My parents, both Holocaust survivors, were not religious. But I heard Love thy neighbor as thyself often and I watched them live it. My mom, when she finally began to speak about her experiences in hiding, emphasized her gratitude to the people who hid her at great risk to themselves. She would say, I wasn’t brave, they were. I just survived. They were the heroes. The Trump administration is determined to wipe out immigration – both legal and illegal. It makes no sense to me. It flies in the face of decency, empathy, common sense, and evidence. Since this is a healthcare blog dedicated to empowering people as they travel toward best health, I’ll stick to that lens. Most people want to live the best life possible with their families, contributing something to their communities. This I believe. If they can’t be safe in the home, they want to move if they are able. If they can’t be safe in their countries, they want to emigrate. Even in the face of great risk. We in the US are fortunate.
Give me your tired, your poor, Your huddled masses yearning to breathe free, The wretched refuse of your teeming shore, Send these, the homeless, tempest-tost to me, I lift my lamp beside the golden door!
So we do the work to assimilate! Is that so hard? It’s moral, ethical, empathetic, right. Practically, the fastest growing occupations in the US are home health aides, personal care assistants, medical assistants, software developers, nursing assistants, and registered nurses. All positions facing shortages. All positions affecting our communities’ health. Who do we think is going to take care of us and develop tools that support our care as we age? Immigrants.
Second, Brett Kavanaugh’s Supreme Court nomination in the face of accusations of sexual assault. Again, outrage about power, fear, lack of empathy and its effect on our community well-being. Our Senate Judiciary consists of old white men without lived experience of assault and powerlessness (or they haven’t come out yet). Maybe the most powerful office in the country with a lifetime appointment affecting the wellbeing of all of us.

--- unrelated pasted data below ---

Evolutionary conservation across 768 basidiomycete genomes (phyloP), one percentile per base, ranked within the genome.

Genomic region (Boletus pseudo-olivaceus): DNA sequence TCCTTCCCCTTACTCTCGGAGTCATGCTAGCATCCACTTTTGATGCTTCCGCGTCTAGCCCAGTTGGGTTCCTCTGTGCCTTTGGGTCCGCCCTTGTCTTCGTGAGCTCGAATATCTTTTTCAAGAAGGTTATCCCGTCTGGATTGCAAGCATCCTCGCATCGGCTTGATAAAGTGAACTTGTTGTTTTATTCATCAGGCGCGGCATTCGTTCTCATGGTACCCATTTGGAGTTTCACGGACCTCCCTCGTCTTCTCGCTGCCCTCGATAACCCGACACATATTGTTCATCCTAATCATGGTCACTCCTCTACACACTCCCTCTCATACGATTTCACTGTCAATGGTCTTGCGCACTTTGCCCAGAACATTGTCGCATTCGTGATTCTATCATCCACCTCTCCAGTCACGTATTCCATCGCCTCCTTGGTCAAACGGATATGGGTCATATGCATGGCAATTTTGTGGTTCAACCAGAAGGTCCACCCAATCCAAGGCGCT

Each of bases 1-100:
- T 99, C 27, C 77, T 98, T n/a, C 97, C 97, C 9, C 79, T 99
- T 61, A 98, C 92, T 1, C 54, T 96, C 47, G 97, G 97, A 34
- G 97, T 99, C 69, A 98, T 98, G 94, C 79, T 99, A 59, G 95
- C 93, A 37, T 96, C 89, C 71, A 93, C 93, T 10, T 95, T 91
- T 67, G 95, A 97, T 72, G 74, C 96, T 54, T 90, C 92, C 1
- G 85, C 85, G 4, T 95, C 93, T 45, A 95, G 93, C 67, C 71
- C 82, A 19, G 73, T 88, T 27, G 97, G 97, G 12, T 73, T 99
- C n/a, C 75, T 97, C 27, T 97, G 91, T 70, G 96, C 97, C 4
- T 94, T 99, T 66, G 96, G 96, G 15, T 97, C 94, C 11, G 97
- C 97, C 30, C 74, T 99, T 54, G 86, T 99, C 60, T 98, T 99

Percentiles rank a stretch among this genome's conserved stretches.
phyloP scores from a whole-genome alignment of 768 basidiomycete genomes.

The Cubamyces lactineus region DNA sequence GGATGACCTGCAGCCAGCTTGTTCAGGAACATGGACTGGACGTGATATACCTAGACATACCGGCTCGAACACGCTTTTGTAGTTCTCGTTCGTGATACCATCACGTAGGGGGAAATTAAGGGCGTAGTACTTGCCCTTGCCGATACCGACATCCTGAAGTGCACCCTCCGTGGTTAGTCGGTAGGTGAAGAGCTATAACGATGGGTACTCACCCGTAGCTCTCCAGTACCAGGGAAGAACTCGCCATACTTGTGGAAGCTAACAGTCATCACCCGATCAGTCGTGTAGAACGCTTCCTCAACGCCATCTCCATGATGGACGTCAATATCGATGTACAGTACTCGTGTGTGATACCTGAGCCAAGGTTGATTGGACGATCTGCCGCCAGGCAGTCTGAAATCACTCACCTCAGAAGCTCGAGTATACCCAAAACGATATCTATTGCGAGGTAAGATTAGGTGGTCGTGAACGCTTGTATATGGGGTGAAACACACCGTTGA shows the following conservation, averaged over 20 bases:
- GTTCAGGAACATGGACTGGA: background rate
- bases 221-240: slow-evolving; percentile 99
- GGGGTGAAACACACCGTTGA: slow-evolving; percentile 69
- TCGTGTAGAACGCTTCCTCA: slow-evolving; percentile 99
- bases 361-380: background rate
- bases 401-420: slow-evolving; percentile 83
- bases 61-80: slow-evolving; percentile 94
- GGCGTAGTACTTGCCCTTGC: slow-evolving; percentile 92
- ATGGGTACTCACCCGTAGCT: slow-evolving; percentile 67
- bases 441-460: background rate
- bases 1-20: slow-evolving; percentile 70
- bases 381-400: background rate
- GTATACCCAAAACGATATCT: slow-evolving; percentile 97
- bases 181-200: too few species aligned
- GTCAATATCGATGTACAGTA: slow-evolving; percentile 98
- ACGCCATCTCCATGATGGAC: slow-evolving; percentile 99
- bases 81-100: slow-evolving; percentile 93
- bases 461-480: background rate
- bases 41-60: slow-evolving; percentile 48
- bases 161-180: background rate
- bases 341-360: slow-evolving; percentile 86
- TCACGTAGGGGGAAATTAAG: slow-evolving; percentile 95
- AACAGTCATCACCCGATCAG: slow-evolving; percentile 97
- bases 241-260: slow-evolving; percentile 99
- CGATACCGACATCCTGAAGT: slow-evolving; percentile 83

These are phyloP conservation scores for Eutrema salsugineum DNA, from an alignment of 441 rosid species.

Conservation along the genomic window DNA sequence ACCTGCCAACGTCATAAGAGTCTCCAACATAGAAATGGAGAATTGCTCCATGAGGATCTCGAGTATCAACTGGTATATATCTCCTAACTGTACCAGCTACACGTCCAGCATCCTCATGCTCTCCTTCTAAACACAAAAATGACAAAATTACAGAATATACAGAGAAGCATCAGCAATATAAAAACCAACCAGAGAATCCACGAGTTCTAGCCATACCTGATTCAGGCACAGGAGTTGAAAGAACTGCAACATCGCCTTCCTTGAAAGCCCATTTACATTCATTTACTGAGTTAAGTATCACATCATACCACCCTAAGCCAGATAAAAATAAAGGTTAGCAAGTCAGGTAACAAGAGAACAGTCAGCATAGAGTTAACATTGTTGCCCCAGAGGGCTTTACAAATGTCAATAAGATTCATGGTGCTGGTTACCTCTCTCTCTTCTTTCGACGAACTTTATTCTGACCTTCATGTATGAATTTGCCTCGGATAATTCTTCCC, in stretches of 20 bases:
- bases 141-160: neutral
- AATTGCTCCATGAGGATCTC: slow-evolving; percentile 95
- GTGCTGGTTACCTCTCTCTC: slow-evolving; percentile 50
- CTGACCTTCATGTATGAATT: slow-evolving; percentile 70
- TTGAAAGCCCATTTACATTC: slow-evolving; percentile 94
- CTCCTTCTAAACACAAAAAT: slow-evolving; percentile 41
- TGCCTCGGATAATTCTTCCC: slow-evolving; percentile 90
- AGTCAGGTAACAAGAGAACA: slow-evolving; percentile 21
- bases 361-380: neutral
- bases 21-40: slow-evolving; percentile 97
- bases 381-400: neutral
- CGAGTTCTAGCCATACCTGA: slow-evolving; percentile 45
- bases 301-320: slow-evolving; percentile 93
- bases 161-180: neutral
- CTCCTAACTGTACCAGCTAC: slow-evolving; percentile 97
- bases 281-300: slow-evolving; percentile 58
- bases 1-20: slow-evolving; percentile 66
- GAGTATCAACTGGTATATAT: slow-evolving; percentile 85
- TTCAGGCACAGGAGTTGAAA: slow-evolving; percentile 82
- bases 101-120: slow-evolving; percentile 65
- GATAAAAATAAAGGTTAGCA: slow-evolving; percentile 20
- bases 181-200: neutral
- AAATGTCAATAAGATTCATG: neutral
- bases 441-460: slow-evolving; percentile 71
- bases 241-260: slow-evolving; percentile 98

OK, other people can opine on these topics better than I can.
For me, the central feature is power – the imbalance of power. Those in power want to stay in power at all costs. I think it’s a human condition of the ages. Evidence, curiosity, empathy, have little role. We know that this imbalance of power is evident in our healthcare business practices and our healthcare decision-making. Fortunately, I still have a reservoir of pathological optimism. My parents lived through the Holocaust, the country survived the Vietnam experience. I believe that there are cycles of learning and relearning, and relearning again. I believe that the response to power imbalance is to get more people with lived experience and less power a seat at the table, especially the tables of governance. For immigration and our government, our power is in the ballot box. Elect people with lived experience who grew up farther from power and wealth. Please vote and help your neighbor register to vote. And I’ll get back to my advocacy to bring more people with lived experience to the tables of governance, design, operations, and learning in healthcare delivery, business, research, and technology.